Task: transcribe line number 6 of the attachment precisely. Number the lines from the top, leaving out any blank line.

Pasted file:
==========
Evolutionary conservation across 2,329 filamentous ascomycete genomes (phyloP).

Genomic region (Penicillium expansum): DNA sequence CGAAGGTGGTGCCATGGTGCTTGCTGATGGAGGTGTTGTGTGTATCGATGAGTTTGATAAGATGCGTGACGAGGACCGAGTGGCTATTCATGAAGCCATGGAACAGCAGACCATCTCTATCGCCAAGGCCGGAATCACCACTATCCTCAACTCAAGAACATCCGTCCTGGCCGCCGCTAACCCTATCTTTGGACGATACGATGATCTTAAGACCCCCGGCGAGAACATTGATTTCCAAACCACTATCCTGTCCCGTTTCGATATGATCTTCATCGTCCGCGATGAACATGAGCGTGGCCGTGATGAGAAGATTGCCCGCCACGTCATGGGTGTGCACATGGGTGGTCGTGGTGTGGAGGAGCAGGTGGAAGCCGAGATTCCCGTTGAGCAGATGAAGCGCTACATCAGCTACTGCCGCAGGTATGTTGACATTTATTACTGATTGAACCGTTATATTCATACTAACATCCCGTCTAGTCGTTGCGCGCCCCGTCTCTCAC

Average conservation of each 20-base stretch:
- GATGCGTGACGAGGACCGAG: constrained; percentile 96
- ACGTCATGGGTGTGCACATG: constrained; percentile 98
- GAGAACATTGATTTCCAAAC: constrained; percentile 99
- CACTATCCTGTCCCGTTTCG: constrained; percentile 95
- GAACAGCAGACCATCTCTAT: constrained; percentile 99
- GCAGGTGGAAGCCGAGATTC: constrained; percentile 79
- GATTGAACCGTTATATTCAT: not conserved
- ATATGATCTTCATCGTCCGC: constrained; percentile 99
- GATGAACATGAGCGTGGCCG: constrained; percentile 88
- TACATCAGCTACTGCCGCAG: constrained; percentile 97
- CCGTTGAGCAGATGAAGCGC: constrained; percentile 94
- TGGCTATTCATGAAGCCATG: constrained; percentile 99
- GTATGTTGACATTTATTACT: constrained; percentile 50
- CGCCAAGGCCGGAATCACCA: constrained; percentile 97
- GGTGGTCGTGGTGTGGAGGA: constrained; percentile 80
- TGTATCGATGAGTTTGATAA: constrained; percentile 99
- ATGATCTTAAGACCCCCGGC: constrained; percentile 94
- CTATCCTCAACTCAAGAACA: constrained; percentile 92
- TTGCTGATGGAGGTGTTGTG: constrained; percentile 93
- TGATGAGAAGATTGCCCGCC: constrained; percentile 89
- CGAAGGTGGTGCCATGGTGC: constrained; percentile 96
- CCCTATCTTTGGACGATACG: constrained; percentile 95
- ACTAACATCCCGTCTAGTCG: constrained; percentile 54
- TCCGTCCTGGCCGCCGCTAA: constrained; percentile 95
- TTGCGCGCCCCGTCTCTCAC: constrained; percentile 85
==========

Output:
- GAGAACATTGATTTCCAAAC: constrained; percentile 99